sedecuple

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English[edit]

Etymology[edit]

First attested in 1744–1749; from the Latin sēdecuplus (sixteenfold); compare decuple.

Pronunciation[edit]

  • (UK) enPR: sē'dĕkyo͞oʹp(ə)l, IPA(key): /ˌsiːdɛˈkjuːp(ə)l/

Adjective[edit]

sedecuple (not comparable)

  1. (rare) Sixteenfold.
    1. Sixteen times as great or as numerous.
    2. (of a ratio) Sixteen-to-one.
      • 1965, Edward Grant [tr.], “Part I of Nicole Oresme’s Algorismus proportionum” in Isis LVI, page 333:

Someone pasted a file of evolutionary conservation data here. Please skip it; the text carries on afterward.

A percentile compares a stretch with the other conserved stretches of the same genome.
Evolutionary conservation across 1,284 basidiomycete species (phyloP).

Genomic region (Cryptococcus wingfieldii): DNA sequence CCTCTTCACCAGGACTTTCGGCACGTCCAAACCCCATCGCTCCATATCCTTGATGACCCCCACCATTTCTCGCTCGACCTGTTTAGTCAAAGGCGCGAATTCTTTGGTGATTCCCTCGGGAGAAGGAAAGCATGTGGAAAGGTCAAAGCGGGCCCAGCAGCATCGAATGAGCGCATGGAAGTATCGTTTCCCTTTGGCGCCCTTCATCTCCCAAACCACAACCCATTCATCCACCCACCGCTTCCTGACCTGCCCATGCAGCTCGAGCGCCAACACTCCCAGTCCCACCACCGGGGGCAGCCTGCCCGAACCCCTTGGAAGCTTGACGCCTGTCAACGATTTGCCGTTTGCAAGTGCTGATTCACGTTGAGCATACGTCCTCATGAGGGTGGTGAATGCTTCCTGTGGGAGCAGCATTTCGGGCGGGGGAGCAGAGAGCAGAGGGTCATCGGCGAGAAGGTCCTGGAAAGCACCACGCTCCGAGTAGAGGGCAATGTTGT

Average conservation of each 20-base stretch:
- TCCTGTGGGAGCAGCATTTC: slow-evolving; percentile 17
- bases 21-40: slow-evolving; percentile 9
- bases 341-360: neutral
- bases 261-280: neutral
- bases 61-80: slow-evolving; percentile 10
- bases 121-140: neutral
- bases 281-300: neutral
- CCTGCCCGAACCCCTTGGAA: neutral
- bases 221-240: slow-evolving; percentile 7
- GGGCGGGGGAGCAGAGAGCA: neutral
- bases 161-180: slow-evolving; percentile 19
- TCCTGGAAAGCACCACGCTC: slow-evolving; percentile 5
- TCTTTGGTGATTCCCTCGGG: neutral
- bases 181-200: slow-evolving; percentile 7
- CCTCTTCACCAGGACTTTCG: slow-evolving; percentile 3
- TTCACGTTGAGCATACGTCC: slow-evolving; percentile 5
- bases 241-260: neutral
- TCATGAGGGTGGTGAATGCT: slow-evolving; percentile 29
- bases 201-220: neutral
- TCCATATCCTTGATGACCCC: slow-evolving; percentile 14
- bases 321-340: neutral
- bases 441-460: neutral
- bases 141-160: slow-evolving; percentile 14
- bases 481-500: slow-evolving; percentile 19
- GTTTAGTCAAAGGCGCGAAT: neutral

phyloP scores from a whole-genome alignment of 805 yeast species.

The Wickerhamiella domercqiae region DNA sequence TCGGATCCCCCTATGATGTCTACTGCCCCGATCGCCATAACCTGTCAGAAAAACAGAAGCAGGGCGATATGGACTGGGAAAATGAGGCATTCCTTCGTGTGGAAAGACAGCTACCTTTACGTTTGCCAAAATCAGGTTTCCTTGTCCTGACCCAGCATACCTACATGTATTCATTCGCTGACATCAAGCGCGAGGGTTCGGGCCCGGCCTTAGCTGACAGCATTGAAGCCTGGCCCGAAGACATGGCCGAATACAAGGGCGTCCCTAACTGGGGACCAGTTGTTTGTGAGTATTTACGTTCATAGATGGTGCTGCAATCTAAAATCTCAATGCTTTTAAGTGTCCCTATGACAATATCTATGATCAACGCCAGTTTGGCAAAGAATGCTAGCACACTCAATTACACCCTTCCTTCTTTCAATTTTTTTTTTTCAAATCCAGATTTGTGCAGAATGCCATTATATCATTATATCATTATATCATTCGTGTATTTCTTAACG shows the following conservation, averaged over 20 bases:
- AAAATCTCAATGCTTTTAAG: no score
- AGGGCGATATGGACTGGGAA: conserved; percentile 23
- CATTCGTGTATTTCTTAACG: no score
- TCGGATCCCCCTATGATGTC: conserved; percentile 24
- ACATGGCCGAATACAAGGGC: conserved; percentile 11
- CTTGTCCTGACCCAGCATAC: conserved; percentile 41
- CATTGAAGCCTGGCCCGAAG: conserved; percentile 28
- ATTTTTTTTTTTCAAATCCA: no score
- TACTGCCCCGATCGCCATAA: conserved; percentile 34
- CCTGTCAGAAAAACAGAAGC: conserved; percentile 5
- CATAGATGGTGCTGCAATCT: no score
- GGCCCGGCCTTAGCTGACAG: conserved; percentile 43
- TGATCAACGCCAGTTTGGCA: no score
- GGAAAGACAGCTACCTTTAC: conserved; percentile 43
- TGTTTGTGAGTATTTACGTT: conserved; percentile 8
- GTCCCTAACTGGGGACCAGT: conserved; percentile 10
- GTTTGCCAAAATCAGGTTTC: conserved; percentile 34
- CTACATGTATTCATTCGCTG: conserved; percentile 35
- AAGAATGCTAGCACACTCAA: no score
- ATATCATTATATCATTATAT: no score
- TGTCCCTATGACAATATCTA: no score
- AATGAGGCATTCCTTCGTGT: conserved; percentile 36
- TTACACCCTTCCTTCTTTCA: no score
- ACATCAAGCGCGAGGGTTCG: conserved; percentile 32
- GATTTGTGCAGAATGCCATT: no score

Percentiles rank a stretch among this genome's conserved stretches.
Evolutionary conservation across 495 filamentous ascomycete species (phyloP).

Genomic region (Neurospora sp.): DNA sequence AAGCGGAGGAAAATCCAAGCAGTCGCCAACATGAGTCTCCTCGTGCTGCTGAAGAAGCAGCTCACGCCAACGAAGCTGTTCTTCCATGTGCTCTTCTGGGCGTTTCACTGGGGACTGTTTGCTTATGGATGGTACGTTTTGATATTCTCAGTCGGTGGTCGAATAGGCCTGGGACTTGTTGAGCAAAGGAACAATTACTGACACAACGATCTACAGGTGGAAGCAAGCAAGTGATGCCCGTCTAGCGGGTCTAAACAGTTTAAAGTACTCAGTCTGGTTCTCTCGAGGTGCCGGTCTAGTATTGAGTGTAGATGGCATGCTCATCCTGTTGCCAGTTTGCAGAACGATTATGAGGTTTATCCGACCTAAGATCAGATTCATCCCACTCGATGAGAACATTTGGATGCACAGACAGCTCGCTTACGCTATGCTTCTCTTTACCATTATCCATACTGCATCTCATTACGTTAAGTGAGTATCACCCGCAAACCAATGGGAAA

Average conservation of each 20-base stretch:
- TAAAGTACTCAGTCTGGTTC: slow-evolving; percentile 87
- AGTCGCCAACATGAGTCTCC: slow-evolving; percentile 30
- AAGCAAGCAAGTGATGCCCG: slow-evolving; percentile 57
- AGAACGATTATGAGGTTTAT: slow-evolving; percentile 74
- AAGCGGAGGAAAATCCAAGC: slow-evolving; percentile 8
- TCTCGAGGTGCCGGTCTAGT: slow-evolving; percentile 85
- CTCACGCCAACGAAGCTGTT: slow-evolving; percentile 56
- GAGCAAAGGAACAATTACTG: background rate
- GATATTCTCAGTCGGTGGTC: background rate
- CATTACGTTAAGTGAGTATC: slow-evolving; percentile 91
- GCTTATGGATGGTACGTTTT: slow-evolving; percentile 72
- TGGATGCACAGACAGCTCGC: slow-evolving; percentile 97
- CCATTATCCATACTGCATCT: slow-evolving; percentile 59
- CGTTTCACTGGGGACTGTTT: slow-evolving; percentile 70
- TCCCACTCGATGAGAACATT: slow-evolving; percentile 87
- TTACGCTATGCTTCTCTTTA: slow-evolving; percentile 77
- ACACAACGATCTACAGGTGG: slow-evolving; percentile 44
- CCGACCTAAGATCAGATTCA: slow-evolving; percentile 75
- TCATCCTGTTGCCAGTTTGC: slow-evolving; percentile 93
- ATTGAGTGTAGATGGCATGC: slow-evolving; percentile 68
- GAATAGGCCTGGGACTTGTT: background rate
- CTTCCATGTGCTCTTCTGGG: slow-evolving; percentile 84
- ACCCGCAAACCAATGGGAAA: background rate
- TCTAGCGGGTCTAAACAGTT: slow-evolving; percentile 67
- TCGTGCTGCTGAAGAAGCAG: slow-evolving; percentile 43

As an example, let us take a ratio which is two-thirds of a quadruple. Since 2 is the numerator, we shall have one-third of a quadruple ratio squared, namely a sedecuple ratio.
      • For more examples of usage of this term, see the citations page.
    3. Comprising sixteen repeated elements.
      • 1967, Charles P. Poole, Electron Spin Resonance, page 544:
        Gozzini and Iannuzzi (1960) proposed the use of sixteen microwave spectrometer systems connected in parallel and fed by the same source. It is interesting to note that this sedecuple arrangement did not burgeon forth from an opulent American laboratory.